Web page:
Does anyone seriously believe that Robert Murdoch would have allowed such obvious distortions of the “official” truth to be printed in his paper, if he owned the WSJ?

    “…and when we act, we create our own reality…” unnamed neocon aide.

  3. Craig commented on May 24

    I think it’s more important to nurse this new category….NILF’s.

    If NILF’s get the same attention as MILF’s then it might be worthwhile. Would that be work with pay?

  4. Frankie commented on May 24

    Business investment is now back on track…+1.2%. This will continue to build. CAP EX IS COMING BACK…and the consumer will not slow as much as the “intelligencia” thinks. Hooha!

    Finally…Greespain should just STFU. He jumped the shark long ago!

  5. BDG123 commented on May 24

    Under the covers, capex was NOT a pretty picture. If you only read headlines, you are being massaged by the media. Capex has been dead for seven years and no company in its right mind is going to start a ramp up now.

    Barry, does it really matter if people are employed or not re the official data? I watched Bill Maher last night (always a great laugh) and John Fund, whom I think is generally delirious anyway, was on blathering about low unemployment as a sign the economy was great. That is, until Maher stepped in and said low unemployment doesn’t mean squat. People are living on sub par wages and just because you have a job doesn’t mean you are enjoying great prosperity.

  6. ManhattanGuy commented on May 24

    I am posting this because I am pretty sure BR will ignore this news.

    U.S. April new-home sales unexpectedly jump 16%

    By Rex Nutting
    Last Update: 10:00 AM ET May 24, 2007

    WASHINGTON (MarketWatch) – Sales of new U.S. homes unexpectedly surged in April, rising by 16% to a seasonally adjusted annual rate of 981,000, the Commerce Department said Thursday, far exceeding the 865,000 pace expected. Sales were boosted by plunging prices. The median price of a new home was $229,100 in April, down 10.9% in the past year. The inventory of unsold homes fell by 1.5% to 538,000, representing a 6.5-month supply. In March, the inventory was at 8.1 months. Sales in April were down 10.6% compared with April 2006. Sales in the first four months of 2007 were 20% lower than in the first four months of 2006. April sales were led by a 28% gain in the South and an 8.5% gain in the West.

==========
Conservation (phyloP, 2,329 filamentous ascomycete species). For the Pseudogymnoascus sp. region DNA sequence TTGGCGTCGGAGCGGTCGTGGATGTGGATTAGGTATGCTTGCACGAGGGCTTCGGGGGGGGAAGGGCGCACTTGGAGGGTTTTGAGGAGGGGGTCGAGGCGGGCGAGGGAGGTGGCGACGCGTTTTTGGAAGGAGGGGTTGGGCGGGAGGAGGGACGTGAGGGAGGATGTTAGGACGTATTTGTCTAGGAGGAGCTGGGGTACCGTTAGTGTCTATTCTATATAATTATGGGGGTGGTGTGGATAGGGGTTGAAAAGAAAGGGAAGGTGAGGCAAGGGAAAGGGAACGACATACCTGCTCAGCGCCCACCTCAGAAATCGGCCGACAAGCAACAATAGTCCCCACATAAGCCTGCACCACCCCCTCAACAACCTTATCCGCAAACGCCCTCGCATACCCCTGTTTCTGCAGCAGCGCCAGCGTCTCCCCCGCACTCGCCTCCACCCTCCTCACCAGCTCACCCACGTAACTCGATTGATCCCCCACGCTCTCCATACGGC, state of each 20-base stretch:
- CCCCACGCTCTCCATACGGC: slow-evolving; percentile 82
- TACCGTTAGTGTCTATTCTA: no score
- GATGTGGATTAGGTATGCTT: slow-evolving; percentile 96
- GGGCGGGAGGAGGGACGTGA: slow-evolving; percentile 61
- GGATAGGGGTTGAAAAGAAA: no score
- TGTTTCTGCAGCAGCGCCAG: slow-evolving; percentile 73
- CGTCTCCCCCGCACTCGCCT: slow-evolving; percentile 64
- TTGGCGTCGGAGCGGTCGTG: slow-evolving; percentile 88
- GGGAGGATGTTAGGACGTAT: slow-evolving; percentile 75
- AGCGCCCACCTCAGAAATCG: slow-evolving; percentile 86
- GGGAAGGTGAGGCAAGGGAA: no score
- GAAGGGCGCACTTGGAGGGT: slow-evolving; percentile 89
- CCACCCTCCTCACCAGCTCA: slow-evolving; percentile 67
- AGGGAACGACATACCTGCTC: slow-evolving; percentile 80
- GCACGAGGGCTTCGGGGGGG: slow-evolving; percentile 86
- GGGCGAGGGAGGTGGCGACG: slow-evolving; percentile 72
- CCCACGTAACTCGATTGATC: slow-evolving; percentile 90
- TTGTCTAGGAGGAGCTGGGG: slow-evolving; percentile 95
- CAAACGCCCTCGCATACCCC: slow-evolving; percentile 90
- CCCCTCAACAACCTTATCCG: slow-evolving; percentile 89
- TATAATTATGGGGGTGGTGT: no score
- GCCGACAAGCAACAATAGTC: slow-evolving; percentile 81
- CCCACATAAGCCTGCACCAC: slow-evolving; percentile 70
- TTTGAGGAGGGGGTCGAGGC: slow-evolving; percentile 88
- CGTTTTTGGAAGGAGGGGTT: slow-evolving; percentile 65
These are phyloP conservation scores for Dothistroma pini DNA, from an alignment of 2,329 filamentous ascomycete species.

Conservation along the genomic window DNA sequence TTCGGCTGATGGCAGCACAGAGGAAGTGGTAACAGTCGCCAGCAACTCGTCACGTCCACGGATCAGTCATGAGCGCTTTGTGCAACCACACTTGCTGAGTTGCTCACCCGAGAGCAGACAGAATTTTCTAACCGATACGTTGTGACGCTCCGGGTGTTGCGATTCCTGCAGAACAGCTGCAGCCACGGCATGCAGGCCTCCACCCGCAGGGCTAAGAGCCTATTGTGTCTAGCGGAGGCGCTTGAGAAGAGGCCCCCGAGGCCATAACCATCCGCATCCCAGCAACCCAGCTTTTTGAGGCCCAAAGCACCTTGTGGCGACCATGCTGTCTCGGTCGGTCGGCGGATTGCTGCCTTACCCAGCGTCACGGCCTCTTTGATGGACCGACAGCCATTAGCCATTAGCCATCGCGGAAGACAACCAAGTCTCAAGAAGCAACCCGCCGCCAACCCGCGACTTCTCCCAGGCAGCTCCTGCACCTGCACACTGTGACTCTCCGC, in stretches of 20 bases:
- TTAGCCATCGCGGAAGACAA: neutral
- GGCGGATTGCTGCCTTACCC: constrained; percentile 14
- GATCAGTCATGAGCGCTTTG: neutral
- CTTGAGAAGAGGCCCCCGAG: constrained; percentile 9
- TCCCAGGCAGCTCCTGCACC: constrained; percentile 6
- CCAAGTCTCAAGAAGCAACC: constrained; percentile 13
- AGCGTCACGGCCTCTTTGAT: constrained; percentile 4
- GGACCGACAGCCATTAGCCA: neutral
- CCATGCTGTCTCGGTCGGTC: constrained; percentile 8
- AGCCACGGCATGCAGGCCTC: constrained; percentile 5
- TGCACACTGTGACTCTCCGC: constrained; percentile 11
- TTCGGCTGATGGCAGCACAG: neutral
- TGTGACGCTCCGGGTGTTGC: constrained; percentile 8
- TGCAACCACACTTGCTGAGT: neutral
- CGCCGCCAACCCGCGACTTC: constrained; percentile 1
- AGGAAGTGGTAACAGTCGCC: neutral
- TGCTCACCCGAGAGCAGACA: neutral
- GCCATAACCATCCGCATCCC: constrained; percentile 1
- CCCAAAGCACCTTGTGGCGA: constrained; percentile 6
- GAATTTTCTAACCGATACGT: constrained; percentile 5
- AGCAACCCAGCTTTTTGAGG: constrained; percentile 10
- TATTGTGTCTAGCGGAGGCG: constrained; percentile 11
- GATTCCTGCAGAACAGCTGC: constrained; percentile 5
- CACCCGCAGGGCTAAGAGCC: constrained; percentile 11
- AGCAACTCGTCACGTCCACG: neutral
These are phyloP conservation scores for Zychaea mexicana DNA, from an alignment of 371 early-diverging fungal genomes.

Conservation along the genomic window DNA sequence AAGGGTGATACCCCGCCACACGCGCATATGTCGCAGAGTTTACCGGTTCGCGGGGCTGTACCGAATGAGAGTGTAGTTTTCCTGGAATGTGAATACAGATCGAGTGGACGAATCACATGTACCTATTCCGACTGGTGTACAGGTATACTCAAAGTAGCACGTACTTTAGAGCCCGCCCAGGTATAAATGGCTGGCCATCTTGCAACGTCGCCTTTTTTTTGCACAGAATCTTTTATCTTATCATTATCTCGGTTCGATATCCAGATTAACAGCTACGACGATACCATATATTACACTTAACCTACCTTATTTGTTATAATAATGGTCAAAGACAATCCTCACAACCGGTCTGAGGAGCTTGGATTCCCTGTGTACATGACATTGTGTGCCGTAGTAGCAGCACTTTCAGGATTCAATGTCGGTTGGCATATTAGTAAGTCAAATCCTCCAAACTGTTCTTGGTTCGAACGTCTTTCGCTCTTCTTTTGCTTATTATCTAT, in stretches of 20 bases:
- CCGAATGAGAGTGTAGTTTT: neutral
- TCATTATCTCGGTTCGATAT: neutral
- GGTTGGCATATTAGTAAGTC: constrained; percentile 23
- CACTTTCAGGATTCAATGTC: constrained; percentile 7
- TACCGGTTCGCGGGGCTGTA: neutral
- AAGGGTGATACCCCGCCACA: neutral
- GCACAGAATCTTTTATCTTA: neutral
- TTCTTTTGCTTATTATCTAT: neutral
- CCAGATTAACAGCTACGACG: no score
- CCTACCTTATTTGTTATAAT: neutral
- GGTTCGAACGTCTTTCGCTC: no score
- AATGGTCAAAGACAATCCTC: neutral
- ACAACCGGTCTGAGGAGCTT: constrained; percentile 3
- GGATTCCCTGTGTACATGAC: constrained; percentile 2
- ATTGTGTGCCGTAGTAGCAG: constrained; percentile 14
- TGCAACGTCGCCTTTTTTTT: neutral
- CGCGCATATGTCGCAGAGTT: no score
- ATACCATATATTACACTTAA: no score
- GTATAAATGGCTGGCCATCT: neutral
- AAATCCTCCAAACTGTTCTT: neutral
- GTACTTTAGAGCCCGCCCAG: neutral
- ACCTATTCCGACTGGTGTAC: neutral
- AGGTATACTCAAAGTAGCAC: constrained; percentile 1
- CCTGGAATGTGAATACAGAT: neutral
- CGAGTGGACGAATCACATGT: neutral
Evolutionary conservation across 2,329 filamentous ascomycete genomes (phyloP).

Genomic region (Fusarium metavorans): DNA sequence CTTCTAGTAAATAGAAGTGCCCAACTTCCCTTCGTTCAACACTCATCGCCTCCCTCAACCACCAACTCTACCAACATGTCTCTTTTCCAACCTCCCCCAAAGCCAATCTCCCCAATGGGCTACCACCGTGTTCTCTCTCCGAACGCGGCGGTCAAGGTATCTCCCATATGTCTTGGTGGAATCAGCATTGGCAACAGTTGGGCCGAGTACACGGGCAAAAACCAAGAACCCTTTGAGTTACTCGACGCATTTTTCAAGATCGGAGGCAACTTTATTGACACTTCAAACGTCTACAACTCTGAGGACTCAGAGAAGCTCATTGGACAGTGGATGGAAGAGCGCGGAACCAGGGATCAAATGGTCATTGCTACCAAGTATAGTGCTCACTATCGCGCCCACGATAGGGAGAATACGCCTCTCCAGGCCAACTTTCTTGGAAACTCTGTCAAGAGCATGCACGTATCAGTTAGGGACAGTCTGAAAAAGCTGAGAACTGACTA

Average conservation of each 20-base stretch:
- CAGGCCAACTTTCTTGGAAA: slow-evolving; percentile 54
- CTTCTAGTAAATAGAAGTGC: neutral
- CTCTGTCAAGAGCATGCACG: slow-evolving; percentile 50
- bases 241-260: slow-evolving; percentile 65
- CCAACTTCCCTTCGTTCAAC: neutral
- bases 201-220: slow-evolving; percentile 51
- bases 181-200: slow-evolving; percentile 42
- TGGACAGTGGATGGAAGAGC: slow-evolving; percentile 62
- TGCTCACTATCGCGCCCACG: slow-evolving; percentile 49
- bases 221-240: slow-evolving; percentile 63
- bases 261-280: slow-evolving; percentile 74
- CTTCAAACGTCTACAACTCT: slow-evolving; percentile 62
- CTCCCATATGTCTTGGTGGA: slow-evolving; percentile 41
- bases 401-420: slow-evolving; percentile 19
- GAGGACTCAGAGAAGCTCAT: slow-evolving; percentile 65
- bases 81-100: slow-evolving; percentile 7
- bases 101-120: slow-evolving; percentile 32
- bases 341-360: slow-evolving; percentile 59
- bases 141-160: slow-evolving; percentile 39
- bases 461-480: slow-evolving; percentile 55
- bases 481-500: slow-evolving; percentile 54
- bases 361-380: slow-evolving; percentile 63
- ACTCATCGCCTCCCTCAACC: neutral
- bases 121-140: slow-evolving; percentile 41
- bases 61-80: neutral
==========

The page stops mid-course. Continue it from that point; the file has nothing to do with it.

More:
BR: Wrong. See this: New Home Sales Up (but watch the data)

  7. Fred commented on May 24

    Using the whining of Bill Maher as a Macro Economist source is akin to asking Paris Hilton for her views on Nascar. WHO CARES!?

    Capex is rising all around you. The telcom, internet, web 2.0, etc spending is just starting to ramp. These same naysayers were the ones dissing CSCO, GLW, ORCL, etc…proclaiming they’d be Ch 11 back in ’03. Look at companies like RVBD, BBND,and CRM to see the current pulse on capex. I’m very glad this is NOT a concensus view — YET!

  8. michael schumacher commented on May 24

    And of course Manhattan Guy……you left off the fact that the average price for said houses has decreased since the builders are giving them away at any cost.

    Obviously you have’nt done any research on how those numbers are calculated and where they come from…..

    Barry you can start a new thread on how all these homes sales reports are tabulated as well. Makes the BLS #’s appear somewhat truthful..


  9. ManhattanGuy commented on May 24

    So, what’s the big deal MS? people are buying right? Thanks for your super pessmistic view.

  10. michael schumacher commented on May 24

    I suppose you missed this little tidbit as well:

    There was also concern because all of the strength in sales came in one region of the country, the Northeast, which saw a surge of 43.1 percent.

    Sales were down 28.1 percent in the Midwest and 25.4 percent in the West. Sales fell a smaller 3.4 percent in the South.